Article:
But really, it’s Jeff Goldblum, being told to play a Marvel villain as Jeff Goldblum, and you really can’t ask for much more from a villain.
7: Nebula (Guardians of the Galaxy, Guardians of the Galaxy Vol. 2, Avengers: Infinity War, Avengers: Endgame)
At the end of Guardians of the Galaxy, Nebula would be toward the bottom of this list. But like Yandu, and one (arguably two) of the villains ahead of her, her turn into a complete, complex character working with “the good guys” skyrockets her towards the top of this list.
Nebula’s turn in Guardians Vol. 2 made her story sympathetic and tragic, and by the time she was beating Iron Man in paper football, she had defied the initial odds to become one of the more enjoyable characters in the MCU. She even managed to be the villain to force the final standoff in Endgame while also being the person to…kill that villain? Listen we still don’t 100% get the time travel that they use in these movies.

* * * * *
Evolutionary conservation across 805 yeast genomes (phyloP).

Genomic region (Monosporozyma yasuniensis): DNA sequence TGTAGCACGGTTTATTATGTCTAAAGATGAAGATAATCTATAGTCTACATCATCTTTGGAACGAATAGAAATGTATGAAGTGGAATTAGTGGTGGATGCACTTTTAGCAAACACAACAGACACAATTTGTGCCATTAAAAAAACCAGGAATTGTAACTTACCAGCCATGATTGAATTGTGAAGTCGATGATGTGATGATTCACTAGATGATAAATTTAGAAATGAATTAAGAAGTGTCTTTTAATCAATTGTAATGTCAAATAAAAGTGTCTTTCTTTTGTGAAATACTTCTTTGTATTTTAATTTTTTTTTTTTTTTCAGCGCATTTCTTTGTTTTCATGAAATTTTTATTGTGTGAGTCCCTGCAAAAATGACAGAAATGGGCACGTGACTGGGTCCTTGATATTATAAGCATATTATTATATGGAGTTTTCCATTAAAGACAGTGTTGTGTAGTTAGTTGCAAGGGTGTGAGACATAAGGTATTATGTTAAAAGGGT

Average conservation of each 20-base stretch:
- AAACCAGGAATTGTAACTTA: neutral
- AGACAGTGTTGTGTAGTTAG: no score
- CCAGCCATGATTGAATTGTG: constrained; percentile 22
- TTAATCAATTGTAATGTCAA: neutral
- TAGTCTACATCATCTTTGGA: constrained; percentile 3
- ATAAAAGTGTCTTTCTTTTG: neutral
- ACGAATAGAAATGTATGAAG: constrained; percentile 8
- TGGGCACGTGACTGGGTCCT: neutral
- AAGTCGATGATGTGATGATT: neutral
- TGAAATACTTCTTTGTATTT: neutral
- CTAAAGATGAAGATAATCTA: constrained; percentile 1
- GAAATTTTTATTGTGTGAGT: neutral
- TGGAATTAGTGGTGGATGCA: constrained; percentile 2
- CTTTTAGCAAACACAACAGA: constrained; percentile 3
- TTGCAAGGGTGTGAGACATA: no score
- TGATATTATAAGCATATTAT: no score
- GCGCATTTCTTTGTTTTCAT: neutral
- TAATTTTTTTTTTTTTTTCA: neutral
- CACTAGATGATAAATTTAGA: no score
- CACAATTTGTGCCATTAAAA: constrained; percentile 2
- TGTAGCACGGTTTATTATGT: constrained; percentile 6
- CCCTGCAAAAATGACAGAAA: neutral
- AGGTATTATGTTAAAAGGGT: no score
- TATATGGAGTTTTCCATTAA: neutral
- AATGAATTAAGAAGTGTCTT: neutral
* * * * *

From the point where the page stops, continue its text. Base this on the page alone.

6: Adrian Toomes/Vulture (Spilderman: Homecoming)
There are only two villains who managed to make more of an impact while manging to be interesting in just a single film, but we can say, very confidently, that every movie listing Marvel villains that has Vulture outside the top 10 are pure trash. Don’t trust them.
It’s kind of funny (or, like, how casting works) that Michael Keaton followed up his Oscar-nominated turn as the aging actor famous for playing the superhero “Birdman” by playing the villain named “The Vulture” three years later, but Vulture was one of the rare movie villains to be charming, menacing, funny, and, most importantly, well-motivated.
After putting everything into his salvage company to clean up after the Battle of New York, only to have the haul (and the money he put into his business) taken over by the government, Toomes ends up taking a small hall of alien technology, which he uses to create weapons, which he sells to support his family and his employees.